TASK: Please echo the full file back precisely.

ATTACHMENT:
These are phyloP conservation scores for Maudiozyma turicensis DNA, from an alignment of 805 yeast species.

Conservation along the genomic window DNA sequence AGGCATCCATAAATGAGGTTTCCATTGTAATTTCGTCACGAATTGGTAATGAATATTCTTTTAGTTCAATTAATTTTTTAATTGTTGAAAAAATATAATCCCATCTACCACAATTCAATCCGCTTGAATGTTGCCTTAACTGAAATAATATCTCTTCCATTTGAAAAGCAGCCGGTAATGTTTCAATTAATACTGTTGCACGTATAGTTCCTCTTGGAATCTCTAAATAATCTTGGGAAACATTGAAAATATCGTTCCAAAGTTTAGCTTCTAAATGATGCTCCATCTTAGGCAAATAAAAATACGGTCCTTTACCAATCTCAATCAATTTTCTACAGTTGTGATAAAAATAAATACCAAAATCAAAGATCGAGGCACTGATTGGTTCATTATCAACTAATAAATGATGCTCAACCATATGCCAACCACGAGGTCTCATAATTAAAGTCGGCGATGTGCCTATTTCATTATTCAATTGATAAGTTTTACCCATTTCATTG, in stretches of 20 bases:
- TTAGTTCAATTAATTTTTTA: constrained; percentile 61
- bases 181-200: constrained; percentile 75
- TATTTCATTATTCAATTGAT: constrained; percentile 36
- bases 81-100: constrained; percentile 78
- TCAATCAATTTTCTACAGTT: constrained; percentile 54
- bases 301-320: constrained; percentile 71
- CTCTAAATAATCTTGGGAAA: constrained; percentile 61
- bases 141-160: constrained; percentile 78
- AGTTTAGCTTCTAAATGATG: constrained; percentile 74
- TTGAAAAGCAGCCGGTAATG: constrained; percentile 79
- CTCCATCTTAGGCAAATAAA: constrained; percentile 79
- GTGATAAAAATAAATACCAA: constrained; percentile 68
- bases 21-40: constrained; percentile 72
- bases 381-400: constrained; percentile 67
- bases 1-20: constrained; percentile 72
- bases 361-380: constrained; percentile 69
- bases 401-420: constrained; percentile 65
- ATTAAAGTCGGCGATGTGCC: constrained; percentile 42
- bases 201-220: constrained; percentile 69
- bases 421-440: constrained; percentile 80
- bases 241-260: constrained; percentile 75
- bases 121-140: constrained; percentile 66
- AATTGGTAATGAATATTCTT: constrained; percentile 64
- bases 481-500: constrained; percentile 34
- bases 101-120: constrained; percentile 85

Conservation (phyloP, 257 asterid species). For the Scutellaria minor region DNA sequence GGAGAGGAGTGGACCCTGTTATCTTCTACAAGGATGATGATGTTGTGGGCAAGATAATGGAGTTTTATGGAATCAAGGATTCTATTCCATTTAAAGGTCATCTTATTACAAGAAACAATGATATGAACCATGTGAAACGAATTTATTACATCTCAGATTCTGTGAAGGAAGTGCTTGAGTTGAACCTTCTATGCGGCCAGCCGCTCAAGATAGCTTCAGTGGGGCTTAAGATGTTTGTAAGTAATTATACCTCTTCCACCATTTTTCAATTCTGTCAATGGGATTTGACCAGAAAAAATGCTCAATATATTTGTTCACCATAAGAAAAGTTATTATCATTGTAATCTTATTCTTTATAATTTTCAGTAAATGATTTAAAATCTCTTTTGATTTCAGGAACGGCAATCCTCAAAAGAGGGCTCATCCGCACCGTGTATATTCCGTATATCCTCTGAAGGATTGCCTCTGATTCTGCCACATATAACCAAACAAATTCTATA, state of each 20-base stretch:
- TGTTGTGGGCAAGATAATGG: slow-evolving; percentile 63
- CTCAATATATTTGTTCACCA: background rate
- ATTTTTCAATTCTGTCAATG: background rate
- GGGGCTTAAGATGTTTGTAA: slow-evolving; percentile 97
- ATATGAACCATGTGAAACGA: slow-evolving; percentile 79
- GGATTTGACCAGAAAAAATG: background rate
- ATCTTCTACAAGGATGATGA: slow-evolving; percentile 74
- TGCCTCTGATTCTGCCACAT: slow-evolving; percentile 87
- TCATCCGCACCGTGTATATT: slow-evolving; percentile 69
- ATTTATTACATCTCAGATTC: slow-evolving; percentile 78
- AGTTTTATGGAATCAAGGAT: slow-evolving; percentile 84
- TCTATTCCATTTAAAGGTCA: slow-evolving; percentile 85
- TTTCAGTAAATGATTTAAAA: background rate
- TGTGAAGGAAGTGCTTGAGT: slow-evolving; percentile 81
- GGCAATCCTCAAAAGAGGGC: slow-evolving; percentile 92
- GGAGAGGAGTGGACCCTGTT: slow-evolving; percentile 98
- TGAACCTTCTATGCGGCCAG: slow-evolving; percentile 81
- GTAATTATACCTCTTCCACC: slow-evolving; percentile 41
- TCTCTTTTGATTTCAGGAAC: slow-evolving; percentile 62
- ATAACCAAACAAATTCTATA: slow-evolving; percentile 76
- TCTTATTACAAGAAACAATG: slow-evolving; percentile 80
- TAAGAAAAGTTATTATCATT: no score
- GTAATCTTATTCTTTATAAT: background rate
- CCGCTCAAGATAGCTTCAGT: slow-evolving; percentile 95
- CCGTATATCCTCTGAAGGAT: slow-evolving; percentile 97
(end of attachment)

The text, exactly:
These are phyloP conservation scores for Maudiozyma turicensis DNA, from an alignment of 805 yeast species.

Conservation along the genomic window DNA sequence AGGCATCCATAAATGAGGTTTCCATTGTAATTTCGTCACGAATTGGTAATGAATATTCTTTTAGTTCAATTAATTTTTTAATTGTTGAAAAAATATAATCCCATCTACCACAATTCAATCCGCTTGAATGTTGCCTTAACTGAAATAATATCTCTTCCATTTGAAAAGCAGCCGGTAATGTTTCAATTAATACTGTTGCACGTATAGTTCCTCTTGGAATCTCTAAATAATCTTGGGAAACATTGAAAATATCGTTCCAAAGTTTAGCTTCTAAATGATGCTCCATCTTAGGCAAATAAAAATACGGTCCTTTACCAATCTCAATCAATTTTCTACAGTTGTGATAAAAATAAATACCAAAATCAAAGATCGAGGCACTGATTGGTTCATTATCAACTAATAAATGATGCTCAACCATATGCCAACCACGAGGTCTCATAATTAAAGTCGGCGATGTGCCTATTTCATTATTCAATTGATAAGTTTTACCCATTTCATTG, in stretches of 20 bases:
- TTAGTTCAATTAATTTTTTA: constrained; percentile 61
- bases 181-200: constrained; percentile 75
- TATTTCATTATTCAATTGAT: constrained; percentile 36
- bases 81-100: constrained; percentile 78
- TCAATCAATTTTCTACAGTT: constrained; percentile 54
- bases 301-320: constrained; percentile 71
- CTCTAAATAATCTTGGGAAA: constrained; percentile 61
- bases 141-160: constrained; percentile 78
- AGTTTAGCTTCTAAATGATG: constrained; percentile 74
- TTGAAAAGCAGCCGGTAATG: constrained; percentile 79
- CTCCATCTTAGGCAAATAAA: constrained; percentile 79
- GTGATAAAAATAAATACCAA: constrained; percentile 68
- bases 21-40: constrained; percentile 72
- bases 381-400: constrained; percentile 67
- bases 1-20: constrained; percentile 72
- bases 361-380: constrained; percentile 69
- bases 401-420: constrained; percentile 65
- ATTAAAGTCGGCGATGTGCC: constrained; percentile 42
- bases 201-220: constrained; percentile 69
- bases 421-440: constrained; percentile 80
- bases 241-260: constrained; percentile 75
- bases 121-140: constrained; percentile 66
- AATTGGTAATGAATATTCTT: constrained; percentile 64
- bases 481-500: constrained; percentile 34
- bases 101-120: constrained; percentile 85

Conservation (phyloP, 257 asterid species). For the Scutellaria minor region DNA sequence GGAGAGGAGTGGACCCTGTTATCTTCTACAAGGATGATGATGTTGTGGGCAAGATAATGGAGTTTTATGGAATCAAGGATTCTATTCCATTTAAAGGTCATCTTATTACAAGAAACAATGATATGAACCATGTGAAACGAATTTATTACATCTCAGATTCTGTGAAGGAAGTGCTTGAGTTGAACCTTCTATGCGGCCAGCCGCTCAAGATAGCTTCAGTGGGGCTTAAGATGTTTGTAAGTAATTATACCTCTTCCACCATTTTTCAATTCTGTCAATGGGATTTGACCAGAAAAAATGCTCAATATATTTGTTCACCATAAGAAAAGTTATTATCATTGTAATCTTATTCTTTATAATTTTCAGTAAATGATTTAAAATCTCTTTTGATTTCAGGAACGGCAATCCTCAAAAGAGGGCTCATCCGCACCGTGTATATTCCGTATATCCTCTGAAGGATTGCCTCTGATTCTGCCACATATAACCAAACAAATTCTATA, state of each 20-base stretch:
- TGTTGTGGGCAAGATAATGG: slow-evolving; percentile 63
- CTCAATATATTTGTTCACCA: background rate
- ATTTTTCAATTCTGTCAATG: background rate
- GGGGCTTAAGATGTTTGTAA: slow-evolving; percentile 97
- ATATGAACCATGTGAAACGA: slow-evolving; percentile 79
- GGATTTGACCAGAAAAAATG: background rate
- ATCTTCTACAAGGATGATGA: slow-evolving; percentile 74
- TGCCTCTGATTCTGCCACAT: slow-evolving; percentile 87
- TCATCCGCACCGTGTATATT: slow-evolving; percentile 69
- ATTTATTACATCTCAGATTC: slow-evolving; percentile 78
- AGTTTTATGGAATCAAGGAT: slow-evolving; percentile 84
- TCTATTCCATTTAAAGGTCA: slow-evolving; percentile 85
- TTTCAGTAAATGATTTAAAA: background rate
- TGTGAAGGAAGTGCTTGAGT: slow-evolving; percentile 81
- GGCAATCCTCAAAAGAGGGC: slow-evolving; percentile 92
- GGAGAGGAGTGGACCCTGTT: slow-evolving; percentile 98
- TGAACCTTCTATGCGGCCAG: slow-evolving; percentile 81
- GTAATTATACCTCTTCCACC: slow-evolving; percentile 41
- TCTCTTTTGATTTCAGGAAC: slow-evolving; percentile 62
- ATAACCAAACAAATTCTATA: slow-evolving; percentile 76
- TCTTATTACAAGAAACAATG: slow-evolving; percentile 80
- TAAGAAAAGTTATTATCATT: no score
- GTAATCTTATTCTTTATAAT: background rate
- CCGCTCAAGATAGCTTCAGT: slow-evolving; percentile 95
- CCGTATATCCTCTGAAGGAT: slow-evolving; percentile 97